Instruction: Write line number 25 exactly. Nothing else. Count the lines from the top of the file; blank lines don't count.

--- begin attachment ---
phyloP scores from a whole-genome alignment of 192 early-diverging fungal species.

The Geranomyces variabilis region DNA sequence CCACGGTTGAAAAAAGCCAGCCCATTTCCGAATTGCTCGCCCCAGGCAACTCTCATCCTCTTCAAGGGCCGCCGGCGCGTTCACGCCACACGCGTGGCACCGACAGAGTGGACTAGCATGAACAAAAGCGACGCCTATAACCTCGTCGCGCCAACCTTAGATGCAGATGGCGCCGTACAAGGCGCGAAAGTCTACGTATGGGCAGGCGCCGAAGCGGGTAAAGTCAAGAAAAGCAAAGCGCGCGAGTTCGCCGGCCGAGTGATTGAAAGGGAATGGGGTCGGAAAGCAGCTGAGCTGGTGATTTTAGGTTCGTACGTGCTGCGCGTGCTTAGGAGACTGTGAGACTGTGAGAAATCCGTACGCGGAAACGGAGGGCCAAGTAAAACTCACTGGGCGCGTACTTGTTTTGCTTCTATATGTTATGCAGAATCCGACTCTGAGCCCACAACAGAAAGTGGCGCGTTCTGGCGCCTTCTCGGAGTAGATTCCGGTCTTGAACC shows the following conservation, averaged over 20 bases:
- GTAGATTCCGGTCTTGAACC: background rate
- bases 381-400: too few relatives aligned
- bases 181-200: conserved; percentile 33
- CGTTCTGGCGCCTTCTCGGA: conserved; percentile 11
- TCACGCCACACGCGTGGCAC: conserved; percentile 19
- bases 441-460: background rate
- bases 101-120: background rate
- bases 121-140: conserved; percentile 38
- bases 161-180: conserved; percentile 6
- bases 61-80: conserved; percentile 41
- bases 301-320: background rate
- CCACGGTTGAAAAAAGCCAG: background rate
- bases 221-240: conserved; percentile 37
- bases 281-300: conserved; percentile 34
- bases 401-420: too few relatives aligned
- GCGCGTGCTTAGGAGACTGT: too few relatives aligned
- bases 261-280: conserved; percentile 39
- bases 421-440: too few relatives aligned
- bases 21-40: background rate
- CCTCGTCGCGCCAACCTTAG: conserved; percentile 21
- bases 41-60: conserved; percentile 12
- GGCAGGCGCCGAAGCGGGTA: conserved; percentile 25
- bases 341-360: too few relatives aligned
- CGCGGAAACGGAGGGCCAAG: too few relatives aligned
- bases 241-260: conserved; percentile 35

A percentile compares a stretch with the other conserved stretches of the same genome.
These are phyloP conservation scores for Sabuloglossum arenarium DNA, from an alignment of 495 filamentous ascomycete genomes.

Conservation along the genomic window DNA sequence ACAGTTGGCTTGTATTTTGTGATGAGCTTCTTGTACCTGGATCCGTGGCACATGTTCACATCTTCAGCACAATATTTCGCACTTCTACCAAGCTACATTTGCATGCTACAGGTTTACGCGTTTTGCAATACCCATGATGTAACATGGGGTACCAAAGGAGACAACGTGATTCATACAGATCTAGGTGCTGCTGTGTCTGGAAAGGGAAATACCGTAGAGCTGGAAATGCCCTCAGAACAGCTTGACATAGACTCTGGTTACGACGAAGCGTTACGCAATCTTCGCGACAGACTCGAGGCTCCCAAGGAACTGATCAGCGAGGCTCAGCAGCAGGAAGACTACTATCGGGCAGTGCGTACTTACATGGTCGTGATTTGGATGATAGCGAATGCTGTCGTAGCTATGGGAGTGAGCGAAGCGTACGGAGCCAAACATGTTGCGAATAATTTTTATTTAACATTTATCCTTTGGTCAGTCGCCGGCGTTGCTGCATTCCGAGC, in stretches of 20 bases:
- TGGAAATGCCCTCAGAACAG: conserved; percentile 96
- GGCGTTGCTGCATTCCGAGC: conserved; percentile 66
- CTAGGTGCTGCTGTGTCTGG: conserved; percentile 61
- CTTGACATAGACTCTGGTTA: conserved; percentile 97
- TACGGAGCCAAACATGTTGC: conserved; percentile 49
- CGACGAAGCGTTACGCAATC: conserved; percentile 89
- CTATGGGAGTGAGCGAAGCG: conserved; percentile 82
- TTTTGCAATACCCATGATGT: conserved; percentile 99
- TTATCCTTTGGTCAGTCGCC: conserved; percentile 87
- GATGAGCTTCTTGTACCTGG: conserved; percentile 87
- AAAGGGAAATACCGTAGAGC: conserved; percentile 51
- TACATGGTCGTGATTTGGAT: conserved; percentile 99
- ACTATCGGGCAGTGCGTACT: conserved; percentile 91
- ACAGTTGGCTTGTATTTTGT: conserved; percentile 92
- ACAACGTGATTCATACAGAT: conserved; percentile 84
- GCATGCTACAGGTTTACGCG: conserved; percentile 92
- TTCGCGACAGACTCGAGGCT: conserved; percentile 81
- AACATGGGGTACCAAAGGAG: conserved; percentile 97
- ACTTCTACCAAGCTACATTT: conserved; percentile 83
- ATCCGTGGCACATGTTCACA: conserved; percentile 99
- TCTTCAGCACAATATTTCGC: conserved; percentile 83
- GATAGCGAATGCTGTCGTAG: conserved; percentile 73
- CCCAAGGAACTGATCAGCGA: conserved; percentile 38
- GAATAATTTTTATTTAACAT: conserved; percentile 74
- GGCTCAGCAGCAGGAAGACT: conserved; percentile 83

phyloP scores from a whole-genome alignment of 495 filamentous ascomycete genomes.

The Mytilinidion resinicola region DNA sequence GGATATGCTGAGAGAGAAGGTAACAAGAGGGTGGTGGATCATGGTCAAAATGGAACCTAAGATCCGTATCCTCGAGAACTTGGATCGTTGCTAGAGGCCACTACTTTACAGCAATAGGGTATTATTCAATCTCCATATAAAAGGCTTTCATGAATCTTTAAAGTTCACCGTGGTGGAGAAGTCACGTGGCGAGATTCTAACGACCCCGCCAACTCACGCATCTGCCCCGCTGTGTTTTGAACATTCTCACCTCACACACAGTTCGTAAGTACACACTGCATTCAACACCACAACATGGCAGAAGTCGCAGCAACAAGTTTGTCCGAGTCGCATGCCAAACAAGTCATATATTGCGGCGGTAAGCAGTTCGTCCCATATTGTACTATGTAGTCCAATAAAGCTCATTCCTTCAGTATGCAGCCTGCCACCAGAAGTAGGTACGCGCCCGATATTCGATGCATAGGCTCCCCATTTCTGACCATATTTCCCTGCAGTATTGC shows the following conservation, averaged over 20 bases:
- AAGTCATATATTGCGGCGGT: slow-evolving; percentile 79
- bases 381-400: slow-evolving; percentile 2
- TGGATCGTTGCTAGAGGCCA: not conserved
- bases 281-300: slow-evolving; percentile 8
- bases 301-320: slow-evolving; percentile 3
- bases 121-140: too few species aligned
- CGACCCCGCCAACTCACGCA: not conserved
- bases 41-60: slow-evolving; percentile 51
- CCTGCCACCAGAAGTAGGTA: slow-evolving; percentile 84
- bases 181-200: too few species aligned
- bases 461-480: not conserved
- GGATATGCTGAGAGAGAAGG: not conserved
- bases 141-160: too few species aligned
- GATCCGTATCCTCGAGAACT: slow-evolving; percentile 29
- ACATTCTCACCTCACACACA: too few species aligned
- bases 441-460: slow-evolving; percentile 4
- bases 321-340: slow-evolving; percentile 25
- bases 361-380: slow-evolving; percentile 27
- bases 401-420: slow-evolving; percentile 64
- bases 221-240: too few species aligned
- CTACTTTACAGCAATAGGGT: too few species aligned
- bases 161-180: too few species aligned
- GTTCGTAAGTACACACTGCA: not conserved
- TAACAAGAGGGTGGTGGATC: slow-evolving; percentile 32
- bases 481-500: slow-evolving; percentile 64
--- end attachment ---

- bases 341-360: too few relatives aligned